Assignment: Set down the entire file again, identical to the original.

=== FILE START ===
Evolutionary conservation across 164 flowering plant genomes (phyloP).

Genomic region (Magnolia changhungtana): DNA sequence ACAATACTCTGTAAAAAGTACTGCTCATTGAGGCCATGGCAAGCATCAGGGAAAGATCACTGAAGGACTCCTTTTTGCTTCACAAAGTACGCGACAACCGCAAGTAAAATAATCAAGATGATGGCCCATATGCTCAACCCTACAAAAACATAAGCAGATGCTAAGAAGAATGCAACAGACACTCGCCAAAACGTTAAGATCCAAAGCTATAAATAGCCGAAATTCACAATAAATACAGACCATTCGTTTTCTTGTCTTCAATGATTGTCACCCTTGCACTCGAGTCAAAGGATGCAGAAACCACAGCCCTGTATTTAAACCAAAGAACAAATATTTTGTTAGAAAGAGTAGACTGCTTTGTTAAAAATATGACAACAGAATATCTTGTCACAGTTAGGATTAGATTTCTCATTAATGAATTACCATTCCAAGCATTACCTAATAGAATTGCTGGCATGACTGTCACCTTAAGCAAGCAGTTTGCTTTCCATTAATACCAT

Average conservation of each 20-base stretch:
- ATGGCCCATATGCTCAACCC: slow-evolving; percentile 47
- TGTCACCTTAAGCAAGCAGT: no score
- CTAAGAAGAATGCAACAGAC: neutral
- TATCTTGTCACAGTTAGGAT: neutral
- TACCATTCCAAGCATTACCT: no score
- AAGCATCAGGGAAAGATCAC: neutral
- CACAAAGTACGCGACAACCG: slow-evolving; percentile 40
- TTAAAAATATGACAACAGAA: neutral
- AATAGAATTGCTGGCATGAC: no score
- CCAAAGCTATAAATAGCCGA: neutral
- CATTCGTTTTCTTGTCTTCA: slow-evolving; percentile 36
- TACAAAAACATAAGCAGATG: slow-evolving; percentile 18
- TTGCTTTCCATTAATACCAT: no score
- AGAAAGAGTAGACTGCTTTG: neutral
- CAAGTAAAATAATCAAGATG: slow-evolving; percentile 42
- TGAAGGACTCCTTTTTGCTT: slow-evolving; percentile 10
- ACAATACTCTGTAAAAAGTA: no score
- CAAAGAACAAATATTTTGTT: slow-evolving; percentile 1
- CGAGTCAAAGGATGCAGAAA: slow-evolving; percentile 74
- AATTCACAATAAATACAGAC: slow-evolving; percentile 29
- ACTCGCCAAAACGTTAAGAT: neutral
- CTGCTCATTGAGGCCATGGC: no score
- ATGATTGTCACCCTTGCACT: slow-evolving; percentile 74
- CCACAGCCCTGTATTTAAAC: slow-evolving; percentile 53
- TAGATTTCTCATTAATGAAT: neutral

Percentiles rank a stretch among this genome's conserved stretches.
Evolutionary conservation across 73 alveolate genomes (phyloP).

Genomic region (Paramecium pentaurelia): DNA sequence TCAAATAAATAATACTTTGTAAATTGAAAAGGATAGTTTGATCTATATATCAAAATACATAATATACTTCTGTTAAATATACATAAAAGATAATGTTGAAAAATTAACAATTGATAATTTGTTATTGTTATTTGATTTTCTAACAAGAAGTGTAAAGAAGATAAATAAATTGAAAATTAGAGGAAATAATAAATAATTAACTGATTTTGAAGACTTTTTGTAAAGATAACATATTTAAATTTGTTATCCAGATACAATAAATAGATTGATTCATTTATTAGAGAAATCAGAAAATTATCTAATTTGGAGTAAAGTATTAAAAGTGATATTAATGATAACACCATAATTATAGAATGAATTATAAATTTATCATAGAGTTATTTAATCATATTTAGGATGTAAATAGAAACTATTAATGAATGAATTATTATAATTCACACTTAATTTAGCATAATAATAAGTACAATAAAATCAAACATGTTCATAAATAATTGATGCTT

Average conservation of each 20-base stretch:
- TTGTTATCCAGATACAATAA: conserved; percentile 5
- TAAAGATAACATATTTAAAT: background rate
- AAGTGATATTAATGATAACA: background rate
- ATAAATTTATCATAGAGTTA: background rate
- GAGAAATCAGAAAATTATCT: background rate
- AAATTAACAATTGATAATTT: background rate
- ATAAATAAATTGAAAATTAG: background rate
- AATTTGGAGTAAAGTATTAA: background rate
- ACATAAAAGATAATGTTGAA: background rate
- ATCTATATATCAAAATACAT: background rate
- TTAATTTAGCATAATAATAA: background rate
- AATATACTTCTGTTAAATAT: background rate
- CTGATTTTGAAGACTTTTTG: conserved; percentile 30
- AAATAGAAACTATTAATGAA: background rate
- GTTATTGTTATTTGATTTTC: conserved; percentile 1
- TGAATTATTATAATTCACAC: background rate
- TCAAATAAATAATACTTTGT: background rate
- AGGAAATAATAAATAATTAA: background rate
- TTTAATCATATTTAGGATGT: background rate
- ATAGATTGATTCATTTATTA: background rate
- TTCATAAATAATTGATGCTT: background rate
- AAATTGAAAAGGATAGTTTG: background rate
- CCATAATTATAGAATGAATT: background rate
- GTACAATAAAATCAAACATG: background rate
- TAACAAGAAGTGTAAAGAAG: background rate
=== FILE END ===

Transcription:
Evolutionary conservation across 164 flowering plant genomes (phyloP).

Genomic region (Magnolia changhungtana): DNA sequence ACAATACTCTGTAAAAAGTACTGCTCATTGAGGCCATGGCAAGCATCAGGGAAAGATCACTGAAGGACTCCTTTTTGCTTCACAAAGTACGCGACAACCGCAAGTAAAATAATCAAGATGATGGCCCATATGCTCAACCCTACAAAAACATAAGCAGATGCTAAGAAGAATGCAACAGACACTCGCCAAAACGTTAAGATCCAAAGCTATAAATAGCCGAAATTCACAATAAATACAGACCATTCGTTTTCTTGTCTTCAATGATTGTCACCCTTGCACTCGAGTCAAAGGATGCAGAAACCACAGCCCTGTATTTAAACCAAAGAACAAATATTTTGTTAGAAAGAGTAGACTGCTTTGTTAAAAATATGACAACAGAATATCTTGTCACAGTTAGGATTAGATTTCTCATTAATGAATTACCATTCCAAGCATTACCTAATAGAATTGCTGGCATGACTGTCACCTTAAGCAAGCAGTTTGCTTTCCATTAATACCAT

Average conservation of each 20-base stretch:
- ATGGCCCATATGCTCAACCC: slow-evolving; percentile 47
- TGTCACCTTAAGCAAGCAGT: no score
- CTAAGAAGAATGCAACAGAC: neutral
- TATCTTGTCACAGTTAGGAT: neutral
- TACCATTCCAAGCATTACCT: no score
- AAGCATCAGGGAAAGATCAC: neutral
- CACAAAGTACGCGACAACCG: slow-evolving; percentile 40
- TTAAAAATATGACAACAGAA: neutral
- AATAGAATTGCTGGCATGAC: no score
- CCAAAGCTATAAATAGCCGA: neutral
- CATTCGTTTTCTTGTCTTCA: slow-evolving; percentile 36
- TACAAAAACATAAGCAGATG: slow-evolving; percentile 18
- TTGCTTTCCATTAATACCAT: no score
- AGAAAGAGTAGACTGCTTTG: neutral
- CAAGTAAAATAATCAAGATG: slow-evolving; percentile 42
- TGAAGGACTCCTTTTTGCTT: slow-evolving; percentile 10
- ACAATACTCTGTAAAAAGTA: no score
- CAAAGAACAAATATTTTGTT: slow-evolving; percentile 1
- CGAGTCAAAGGATGCAGAAA: slow-evolving; percentile 74
- AATTCACAATAAATACAGAC: slow-evolving; percentile 29
- ACTCGCCAAAACGTTAAGAT: neutral
- CTGCTCATTGAGGCCATGGC: no score
- ATGATTGTCACCCTTGCACT: slow-evolving; percentile 74
- CCACAGCCCTGTATTTAAAC: slow-evolving; percentile 53
- TAGATTTCTCATTAATGAAT: neutral

Percentiles rank a stretch among this genome's conserved stretches.
Evolutionary conservation across 73 alveolate genomes (phyloP).

Genomic region (Paramecium pentaurelia): DNA sequence TCAAATAAATAATACTTTGTAAATTGAAAAGGATAGTTTGATCTATATATCAAAATACATAATATACTTCTGTTAAATATACATAAAAGATAATGTTGAAAAATTAACAATTGATAATTTGTTATTGTTATTTGATTTTCTAACAAGAAGTGTAAAGAAGATAAATAAATTGAAAATTAGAGGAAATAATAAATAATTAACTGATTTTGAAGACTTTTTGTAAAGATAACATATTTAAATTTGTTATCCAGATACAATAAATAGATTGATTCATTTATTAGAGAAATCAGAAAATTATCTAATTTGGAGTAAAGTATTAAAAGTGATATTAATGATAACACCATAATTATAGAATGAATTATAAATTTATCATAGAGTTATTTAATCATATTTAGGATGTAAATAGAAACTATTAATGAATGAATTATTATAATTCACACTTAATTTAGCATAATAATAAGTACAATAAAATCAAACATGTTCATAAATAATTGATGCTT

Average conservation of each 20-base stretch:
- TTGTTATCCAGATACAATAA: conserved; percentile 5
- TAAAGATAACATATTTAAAT: background rate
- AAGTGATATTAATGATAACA: background rate
- ATAAATTTATCATAGAGTTA: background rate
- GAGAAATCAGAAAATTATCT: background rate
- AAATTAACAATTGATAATTT: background rate
- ATAAATAAATTGAAAATTAG: background rate
- AATTTGGAGTAAAGTATTAA: background rate
- ACATAAAAGATAATGTTGAA: background rate
- ATCTATATATCAAAATACAT: background rate
- TTAATTTAGCATAATAATAA: background rate
- AATATACTTCTGTTAAATAT: background rate
- CTGATTTTGAAGACTTTTTG: conserved; percentile 30
- AAATAGAAACTATTAATGAA: background rate
- GTTATTGTTATTTGATTTTC: conserved; percentile 1
- TGAATTATTATAATTCACAC: background rate
- TCAAATAAATAATACTTTGT: background rate
- AGGAAATAATAAATAATTAA: background rate
- TTTAATCATATTTAGGATGT: background rate
- ATAGATTGATTCATTTATTA: background rate
- TTCATAAATAATTGATGCTT: background rate
- AAATTGAAAAGGATAGTTTG: background rate
- CCATAATTATAGAATGAATT: background rate
- GTACAATAAAATCAAACATG: background rate
- TAACAAGAAGTGTAAAGAAG: background rate